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Women’s Lack of Agency: Legal Bans and Requirements on Religious Clothing in France and Iran

Visible elements of religion are being controlled in both secular and non-secular countries, especially affecting women.


France, a secular country, faces seemingly anti-Muslim campaigns that are justified by secular aims, but are seen by some to strip women of their religious agency.


Early this September, a ban in France’s state schools prohibiting female students from wearing abayas, dress-like Muslim robes, took into effect. On the first day of school, dozens of girls wearing abayas were sent home and 67 girls went home out of choice rather than remove their garments, preventing these girls from receiving their education.


French President Emmanueal Macron justified the ban stating, “religious symbols of any kind have no place” in schools due to the country’s secular practice. However, critics have argued that the new ban is Islamophobic as clothing items alone are not a religious sign.


The Action Droits Des Musulmans (ADM) group has filed an appeal to France’s State Council and claims that the ban is legally ambiguous as it contains no definition of what an abaya looks like. Abayas have never before been formally classified as religious symbols and are considered to be ‘traditional’ dress by opponents of the ban.


Strict rules are in place in France to keep religious symbols out of state schools. The country has a controversial history with Islamic laws as it was the first European country to ban the full-face Islamic veil from public spaces in 2011. Nicolas Sarkozy, who was president at the time of this ban, claimed that the veils were "not welcome" in France because they oppress women, an issue with Islam, rather than the veils causing an issue with secularism.


Many people claim the bans violate human rights. In 2018, the United Nations Human Rights Committee declared that France’s previous ban on the Muslim full-face veil, the niqab, violated the human rights of the women who chose to wear it. The debate begs the question whether creating these bans effectively separates religion, or inherently intertwines religion with the state as a result of a conservative viewpoint that limits freedom of expression.


On the other hand of the political spectrum, the Islamic Republic of Iran has been criticised for its Islamic extremism. Iran’s constitution mandates that all laws and regulations must be based on ‘Islamic criteria’


In Iran, women face up to 10 years in prison if they do not comply with the mandatory hijab law in place. A new draft bill in the Iranian parliament would enforce even harsher punishments on women and girls who fail to properly wear the hijab, instil the use of artificial intelligence to identify women, and create stricter penalties for businesses and celebrities who break the law. The sentences listed in the draft bill are similar lengths to those in place for murder and drug trafficking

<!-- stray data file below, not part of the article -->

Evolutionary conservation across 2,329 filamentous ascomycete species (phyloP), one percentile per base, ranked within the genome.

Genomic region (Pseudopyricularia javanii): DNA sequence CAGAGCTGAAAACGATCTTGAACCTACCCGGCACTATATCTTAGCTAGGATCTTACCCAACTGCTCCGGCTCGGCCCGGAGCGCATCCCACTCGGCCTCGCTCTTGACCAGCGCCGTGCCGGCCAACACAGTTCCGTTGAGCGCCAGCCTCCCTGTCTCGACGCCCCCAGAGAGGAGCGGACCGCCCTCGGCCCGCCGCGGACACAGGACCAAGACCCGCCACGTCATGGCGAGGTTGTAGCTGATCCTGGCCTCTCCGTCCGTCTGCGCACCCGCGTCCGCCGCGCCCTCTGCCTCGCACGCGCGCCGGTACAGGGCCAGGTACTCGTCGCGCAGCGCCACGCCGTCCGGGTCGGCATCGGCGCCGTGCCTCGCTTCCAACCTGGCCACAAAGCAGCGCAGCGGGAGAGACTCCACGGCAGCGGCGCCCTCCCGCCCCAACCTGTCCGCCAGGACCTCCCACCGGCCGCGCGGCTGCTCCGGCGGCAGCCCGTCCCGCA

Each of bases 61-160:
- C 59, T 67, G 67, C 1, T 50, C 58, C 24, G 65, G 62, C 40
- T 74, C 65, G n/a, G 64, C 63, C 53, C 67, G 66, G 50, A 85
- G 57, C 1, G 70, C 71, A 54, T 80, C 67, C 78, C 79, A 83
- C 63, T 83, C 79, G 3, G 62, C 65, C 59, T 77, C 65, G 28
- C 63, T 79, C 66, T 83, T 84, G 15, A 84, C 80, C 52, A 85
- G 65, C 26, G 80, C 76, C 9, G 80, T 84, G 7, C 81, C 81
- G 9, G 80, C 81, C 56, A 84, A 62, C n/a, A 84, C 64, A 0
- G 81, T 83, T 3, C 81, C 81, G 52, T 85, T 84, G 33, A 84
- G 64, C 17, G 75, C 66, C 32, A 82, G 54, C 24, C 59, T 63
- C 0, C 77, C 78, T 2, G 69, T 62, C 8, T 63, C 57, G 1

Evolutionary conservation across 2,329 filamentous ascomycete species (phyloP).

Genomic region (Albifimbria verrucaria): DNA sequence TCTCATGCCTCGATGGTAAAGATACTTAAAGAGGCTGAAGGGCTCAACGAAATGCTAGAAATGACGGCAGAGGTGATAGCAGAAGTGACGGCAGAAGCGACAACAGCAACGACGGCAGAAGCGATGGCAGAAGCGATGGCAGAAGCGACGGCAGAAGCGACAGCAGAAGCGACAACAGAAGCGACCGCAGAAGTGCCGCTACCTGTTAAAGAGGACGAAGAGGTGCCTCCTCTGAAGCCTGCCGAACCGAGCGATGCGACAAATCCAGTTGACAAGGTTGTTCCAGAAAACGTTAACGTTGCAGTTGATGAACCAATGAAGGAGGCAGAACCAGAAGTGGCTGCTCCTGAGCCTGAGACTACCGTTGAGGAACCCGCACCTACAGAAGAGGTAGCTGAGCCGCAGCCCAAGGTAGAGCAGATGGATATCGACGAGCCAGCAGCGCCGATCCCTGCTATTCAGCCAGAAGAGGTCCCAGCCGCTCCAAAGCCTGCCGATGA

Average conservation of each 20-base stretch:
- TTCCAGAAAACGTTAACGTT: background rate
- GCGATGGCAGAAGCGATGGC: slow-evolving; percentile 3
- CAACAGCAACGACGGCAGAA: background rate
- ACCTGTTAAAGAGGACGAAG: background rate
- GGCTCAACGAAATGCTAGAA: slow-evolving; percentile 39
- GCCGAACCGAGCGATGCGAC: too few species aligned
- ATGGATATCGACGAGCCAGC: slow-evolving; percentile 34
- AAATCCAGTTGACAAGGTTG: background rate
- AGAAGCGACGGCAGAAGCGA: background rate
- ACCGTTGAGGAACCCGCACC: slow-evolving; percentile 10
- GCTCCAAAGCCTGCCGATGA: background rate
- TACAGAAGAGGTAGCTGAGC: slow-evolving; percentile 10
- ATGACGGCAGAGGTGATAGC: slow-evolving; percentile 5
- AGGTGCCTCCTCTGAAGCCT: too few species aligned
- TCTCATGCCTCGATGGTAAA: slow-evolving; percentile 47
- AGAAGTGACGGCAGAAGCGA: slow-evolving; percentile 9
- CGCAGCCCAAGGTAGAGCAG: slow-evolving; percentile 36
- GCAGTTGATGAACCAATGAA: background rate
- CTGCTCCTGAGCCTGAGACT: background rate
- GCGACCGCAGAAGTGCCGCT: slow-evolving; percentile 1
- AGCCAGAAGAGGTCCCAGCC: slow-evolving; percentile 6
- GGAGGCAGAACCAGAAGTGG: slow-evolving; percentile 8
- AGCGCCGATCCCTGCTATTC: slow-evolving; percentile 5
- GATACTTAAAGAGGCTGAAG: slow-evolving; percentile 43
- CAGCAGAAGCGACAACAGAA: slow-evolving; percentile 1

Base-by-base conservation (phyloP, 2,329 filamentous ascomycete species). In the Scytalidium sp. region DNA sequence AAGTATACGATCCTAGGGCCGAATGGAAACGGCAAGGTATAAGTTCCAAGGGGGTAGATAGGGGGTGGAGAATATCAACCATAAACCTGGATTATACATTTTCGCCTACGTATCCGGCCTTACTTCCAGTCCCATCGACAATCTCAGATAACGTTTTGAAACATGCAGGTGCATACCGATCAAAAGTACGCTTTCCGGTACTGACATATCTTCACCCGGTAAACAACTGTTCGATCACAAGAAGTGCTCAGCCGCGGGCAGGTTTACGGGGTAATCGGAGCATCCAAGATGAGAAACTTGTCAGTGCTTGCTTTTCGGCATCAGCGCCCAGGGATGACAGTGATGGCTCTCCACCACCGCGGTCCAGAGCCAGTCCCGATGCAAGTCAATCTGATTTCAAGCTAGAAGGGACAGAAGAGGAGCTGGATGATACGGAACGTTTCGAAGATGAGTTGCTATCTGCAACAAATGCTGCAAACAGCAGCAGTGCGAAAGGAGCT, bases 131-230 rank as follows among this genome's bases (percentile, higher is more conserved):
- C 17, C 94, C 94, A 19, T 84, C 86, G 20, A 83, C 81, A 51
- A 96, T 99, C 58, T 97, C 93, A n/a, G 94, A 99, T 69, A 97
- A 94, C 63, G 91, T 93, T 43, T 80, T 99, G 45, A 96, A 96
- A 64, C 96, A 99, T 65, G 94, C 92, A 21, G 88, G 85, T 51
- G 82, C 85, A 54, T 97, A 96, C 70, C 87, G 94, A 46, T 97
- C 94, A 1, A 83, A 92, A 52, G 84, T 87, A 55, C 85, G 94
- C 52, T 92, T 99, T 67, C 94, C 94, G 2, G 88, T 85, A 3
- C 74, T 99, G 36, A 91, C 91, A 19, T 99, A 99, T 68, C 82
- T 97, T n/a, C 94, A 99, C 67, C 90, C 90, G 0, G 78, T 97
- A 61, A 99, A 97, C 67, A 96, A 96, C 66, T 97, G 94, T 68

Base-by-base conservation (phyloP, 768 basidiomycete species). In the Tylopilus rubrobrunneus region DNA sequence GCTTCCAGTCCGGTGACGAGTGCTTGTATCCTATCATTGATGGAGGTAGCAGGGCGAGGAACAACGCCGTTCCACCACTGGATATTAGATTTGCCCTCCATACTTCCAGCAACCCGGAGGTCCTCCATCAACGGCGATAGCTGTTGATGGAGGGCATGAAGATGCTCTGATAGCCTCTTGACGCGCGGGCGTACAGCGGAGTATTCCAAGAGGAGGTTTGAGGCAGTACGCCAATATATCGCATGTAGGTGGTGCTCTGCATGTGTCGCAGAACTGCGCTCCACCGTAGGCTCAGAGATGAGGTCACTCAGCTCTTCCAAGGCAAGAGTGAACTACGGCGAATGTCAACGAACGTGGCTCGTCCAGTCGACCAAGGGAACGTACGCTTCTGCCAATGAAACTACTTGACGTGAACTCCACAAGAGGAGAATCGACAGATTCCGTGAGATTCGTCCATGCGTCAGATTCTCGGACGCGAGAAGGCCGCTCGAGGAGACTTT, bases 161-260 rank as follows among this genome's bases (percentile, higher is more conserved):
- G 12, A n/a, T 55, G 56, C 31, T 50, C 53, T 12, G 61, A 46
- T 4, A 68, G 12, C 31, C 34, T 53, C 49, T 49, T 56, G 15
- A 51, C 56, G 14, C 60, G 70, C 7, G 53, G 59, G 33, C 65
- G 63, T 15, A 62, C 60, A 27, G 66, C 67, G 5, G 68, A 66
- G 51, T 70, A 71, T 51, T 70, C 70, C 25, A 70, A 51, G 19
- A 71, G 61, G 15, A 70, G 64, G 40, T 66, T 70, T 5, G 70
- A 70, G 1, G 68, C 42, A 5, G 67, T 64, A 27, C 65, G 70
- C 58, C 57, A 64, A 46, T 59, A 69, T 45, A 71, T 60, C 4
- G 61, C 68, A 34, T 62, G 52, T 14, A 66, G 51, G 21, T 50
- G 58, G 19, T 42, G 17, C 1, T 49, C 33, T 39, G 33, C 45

The bill is currently under review by Iran’s Guardian Council, a body of 12 men, and if approved, could come into effect by October. The bill would be piloted for three to five years and afterwards could be progressed into permanent law.


The United Nations expressed its concern over this bill, stating that if approved, the bill could create a ‘gender apartheid’ in Iran, as it forces women and girls into submission. This discrimination is not new, and since 1999 the United States State Department has designated Iran as a ‘“Country of Particular Concern” (CPC) for having engaged in or tolerated particularly severe violations of religious freedom.”


Iran has introduced stricter punishments and systemic discrimination against women following protests over the death of Iranian woman, Jina Mahsa Amini. In 2022, Amini was detained for improperly wearing her hijab, and later passed away in the custody of Iran’s Guidance Patrol, triggering nationwide protests.


The hijab has been mandatory in Iran since its 1979 Islamic revolution, and has become a symbol of oppression for many women because of their lack of choice in the matter. While the hijab has long been a cultural expression for many women; there are varying ways to wear it by different cultures, yet activists claim that in Iran the hijab is not a cultural matter, but rather a way to oppress women.


Iran and France are not the only countries facing gender discrimination in these ways; many countries such as Afghanistan and Bulgaria have strict enforcements and bans regarding women’s religious clothing. While the reasons are unclear and differences vary by country, in all cases it is made clear that religious freedom and women’s rights are being threatened. It begs the question, especially in a male dominated political scene, is the reason simply to limit women’s rights?

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